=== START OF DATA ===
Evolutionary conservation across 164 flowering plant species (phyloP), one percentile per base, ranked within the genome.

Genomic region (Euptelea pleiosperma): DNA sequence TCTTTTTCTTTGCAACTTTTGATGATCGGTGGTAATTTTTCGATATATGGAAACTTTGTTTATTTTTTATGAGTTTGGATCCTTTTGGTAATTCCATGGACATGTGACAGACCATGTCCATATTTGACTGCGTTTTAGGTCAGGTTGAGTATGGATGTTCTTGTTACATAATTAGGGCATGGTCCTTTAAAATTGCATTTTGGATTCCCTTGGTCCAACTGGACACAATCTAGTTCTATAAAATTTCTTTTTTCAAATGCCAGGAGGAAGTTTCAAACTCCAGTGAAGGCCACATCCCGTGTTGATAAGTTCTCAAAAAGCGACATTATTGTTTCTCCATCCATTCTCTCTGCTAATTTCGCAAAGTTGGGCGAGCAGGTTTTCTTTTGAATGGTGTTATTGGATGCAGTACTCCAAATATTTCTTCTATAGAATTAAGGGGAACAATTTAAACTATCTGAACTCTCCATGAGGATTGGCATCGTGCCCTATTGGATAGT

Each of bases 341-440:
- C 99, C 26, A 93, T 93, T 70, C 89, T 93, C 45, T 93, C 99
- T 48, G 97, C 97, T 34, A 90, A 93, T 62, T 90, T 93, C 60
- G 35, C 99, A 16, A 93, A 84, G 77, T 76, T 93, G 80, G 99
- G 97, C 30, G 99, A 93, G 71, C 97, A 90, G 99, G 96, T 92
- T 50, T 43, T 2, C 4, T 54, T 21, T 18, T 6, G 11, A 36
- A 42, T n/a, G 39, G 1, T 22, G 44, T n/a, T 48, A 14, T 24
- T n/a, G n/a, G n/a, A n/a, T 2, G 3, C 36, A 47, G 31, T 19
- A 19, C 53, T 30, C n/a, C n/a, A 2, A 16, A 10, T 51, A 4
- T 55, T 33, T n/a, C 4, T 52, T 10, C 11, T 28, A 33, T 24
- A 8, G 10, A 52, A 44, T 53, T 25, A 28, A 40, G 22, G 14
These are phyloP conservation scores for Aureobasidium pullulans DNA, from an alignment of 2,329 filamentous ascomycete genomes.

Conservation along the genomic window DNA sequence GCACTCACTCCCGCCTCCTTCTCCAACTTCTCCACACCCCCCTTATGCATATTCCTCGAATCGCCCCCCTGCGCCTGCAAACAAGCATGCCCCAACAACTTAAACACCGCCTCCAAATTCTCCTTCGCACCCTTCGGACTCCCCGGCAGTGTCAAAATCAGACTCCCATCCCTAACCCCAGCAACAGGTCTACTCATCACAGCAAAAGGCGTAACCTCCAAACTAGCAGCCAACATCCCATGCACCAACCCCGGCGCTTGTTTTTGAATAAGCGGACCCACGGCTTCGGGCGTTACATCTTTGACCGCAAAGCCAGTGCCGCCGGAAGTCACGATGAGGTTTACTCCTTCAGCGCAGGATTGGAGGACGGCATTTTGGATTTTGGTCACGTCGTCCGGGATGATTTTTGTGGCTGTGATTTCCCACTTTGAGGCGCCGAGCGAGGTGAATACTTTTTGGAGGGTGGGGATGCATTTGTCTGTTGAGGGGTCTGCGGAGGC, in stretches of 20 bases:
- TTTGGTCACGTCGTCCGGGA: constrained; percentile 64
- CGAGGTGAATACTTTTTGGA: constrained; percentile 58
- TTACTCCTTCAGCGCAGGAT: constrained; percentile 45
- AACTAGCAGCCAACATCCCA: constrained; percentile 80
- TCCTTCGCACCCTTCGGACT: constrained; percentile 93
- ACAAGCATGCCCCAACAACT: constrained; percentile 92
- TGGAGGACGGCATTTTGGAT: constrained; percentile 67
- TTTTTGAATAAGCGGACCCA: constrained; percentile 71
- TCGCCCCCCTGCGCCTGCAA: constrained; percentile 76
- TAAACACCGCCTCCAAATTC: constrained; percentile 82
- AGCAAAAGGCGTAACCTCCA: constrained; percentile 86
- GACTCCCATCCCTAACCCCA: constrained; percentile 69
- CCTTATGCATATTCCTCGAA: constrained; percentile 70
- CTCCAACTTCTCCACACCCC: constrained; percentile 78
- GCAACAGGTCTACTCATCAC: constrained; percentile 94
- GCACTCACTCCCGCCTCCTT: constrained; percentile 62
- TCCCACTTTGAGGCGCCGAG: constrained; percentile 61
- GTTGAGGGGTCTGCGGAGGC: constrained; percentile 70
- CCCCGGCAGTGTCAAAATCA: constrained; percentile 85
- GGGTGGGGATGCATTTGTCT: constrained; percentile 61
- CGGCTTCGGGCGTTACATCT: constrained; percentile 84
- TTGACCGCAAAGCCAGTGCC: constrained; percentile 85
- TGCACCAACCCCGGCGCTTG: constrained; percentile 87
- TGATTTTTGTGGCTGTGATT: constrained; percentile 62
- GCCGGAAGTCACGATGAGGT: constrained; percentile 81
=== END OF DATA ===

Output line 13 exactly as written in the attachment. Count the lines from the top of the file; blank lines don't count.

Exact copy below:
- A 8, G 10, A 52, A 44, T 53, T 25, A 28, A 40, G 22, G 14